Wintertime cold changes the nature of things. Trout, of course, slow down a bit. It also changes the nature of a river. Rather than an eternal force of erosion and motion, it becomes a prisoner of entropy, channeled and capped and trapped within its banks by its only natural enemy: ice.
This in turn changes the nature of fishing, and of the angler. At least of this angler. Other times of the year, I could almost be called a dry fly snob. Here in the Upper Great Lakes, I’ve come to really love fishing dry flies on our sandy rivers for brown trout during the summer big-bug hatches. I usually don’t bother with other kinds of trout fishing. But by late January, with other fisheries locked in ice, the surreal prospect of a trout in hand is motivating. Do they still exist?
So I bothered to catch a brown trout the other day. It was easy, once I had huffed my way along an ice-crusty half-mile trail, alternatively post-holing and slipping, and once I’d slid across the sketchy shelf ice and waded into position. I watched a ten-inch trout decisively and slowly move off the bottom and take my fly, the weighted lead in a two-nymph rig, with his little white mouth. A few moments later, my hand was wet and very cold–well, as cold as the fish–and he lethargically swam out of the net back to his hole. It was fun, but not exactly transcendent dry fly bliss.
In the days since I’ve been thinking about the lines that we anglers like to draw in our angling careers. My dry fly preference is such a line, and I must admit that some part of me considers it a “better” way to catch trout. Maybe it comes from my early reading of Norman Maclean or The Curtis Creek Manifesto. In any case, to me, dry fly fishing seems more sporting, more honorable, more natural.
Of course that’s all bullshit. The fish doesn’t care exactly how you jam a hook in its face. But the line’s drawn there in my mind, nonetheless, and staying behind it most of the time enriches my angling experience. That line, and others like it, are some of the best things about fly fishing: issues to take stands on and argue about that don’t really matter. These days especially, such things are a welcome relief.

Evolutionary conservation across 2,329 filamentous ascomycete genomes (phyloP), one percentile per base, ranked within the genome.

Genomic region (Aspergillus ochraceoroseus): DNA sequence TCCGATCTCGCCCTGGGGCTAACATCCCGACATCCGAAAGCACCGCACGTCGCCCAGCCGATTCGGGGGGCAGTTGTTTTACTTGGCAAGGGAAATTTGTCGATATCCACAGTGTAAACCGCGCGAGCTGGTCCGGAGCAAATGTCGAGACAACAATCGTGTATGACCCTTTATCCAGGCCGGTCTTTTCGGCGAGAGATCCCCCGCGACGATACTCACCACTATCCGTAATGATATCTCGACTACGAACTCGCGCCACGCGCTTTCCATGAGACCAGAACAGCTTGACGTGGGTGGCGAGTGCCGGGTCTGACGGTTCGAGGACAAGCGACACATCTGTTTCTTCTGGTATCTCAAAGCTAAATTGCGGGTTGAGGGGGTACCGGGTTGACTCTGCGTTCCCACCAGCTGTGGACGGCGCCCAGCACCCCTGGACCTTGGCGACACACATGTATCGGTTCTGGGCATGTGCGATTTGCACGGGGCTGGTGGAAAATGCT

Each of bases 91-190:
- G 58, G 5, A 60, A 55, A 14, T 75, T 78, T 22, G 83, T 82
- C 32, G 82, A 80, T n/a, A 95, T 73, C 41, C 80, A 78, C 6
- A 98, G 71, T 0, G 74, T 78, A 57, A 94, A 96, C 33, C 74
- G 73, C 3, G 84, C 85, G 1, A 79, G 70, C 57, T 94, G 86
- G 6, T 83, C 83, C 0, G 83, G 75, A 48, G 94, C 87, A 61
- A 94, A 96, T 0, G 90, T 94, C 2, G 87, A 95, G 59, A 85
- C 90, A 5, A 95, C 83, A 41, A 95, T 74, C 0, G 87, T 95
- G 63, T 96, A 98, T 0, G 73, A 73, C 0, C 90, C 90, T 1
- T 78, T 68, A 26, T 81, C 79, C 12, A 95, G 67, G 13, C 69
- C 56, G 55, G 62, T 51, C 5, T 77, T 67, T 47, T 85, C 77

Like whether or not you’re disqualified from the sport of fly fishing by floating a “strike indicator” and a heavily-weighted fly right alongside the boat as you drift through an ultra-fertile tailwater. Or for fishing that same fly on a tight line to a pocket of fish at your feet. I’ve done both because they work–but it’s hard to argue that I was “using a weighted fly line to carry a weightless fly,” which is, of course, a classic definition of the sport. And to me, the fish caught those days just don’t feel the same, even if in numbers or size they are extraordinary.
I have a guide friend in Michigan who scorns the purist attitude. He will do “whatever it takes” to catch fish, and is proud of it. Dries, nymphs, streamers, egg flies, pegged beads. Makes sense, especially with paying clients in the boat. He is undoubtedly a better angler than I am, with plenty of extra tools in his box. But if he were being honest, he’d still have to admit that he draws a line. It’s shifted down a bit from mine, but it’s still there. You won’t find Styrofoam worm tubs or Rapalas in his boat.
Each of us has a reason why we picked up a fly rod in the first place, and that reason is almost never “because it’s the most effective way to harvest fish.” Something about the blending of artistry and sport speaks to us. And that’s good. It means that, even to the wizened river guide, there’s something in the act more important than catching fish. Arguing and debating about methods and tactics–the lines we’ve each drawn–is fun and good for the sport. But the really important thing is that we have them.
So here’s a winter challenge: think about where you’ve drawn your fly fishing lines. Own them and their contradictions. And then challenge them. Sneak over it them a bit and learn something. Keep a legal trout for dinner. Fish for carp. Leave your dry-fly box or nymph box behind. On your way home, stop at the local fly shop, buy a few leaders or something, and instead of talking politics, ask the old-timer at the fly bins what he thinks about using a #10 barrel swivel in an indicator rig.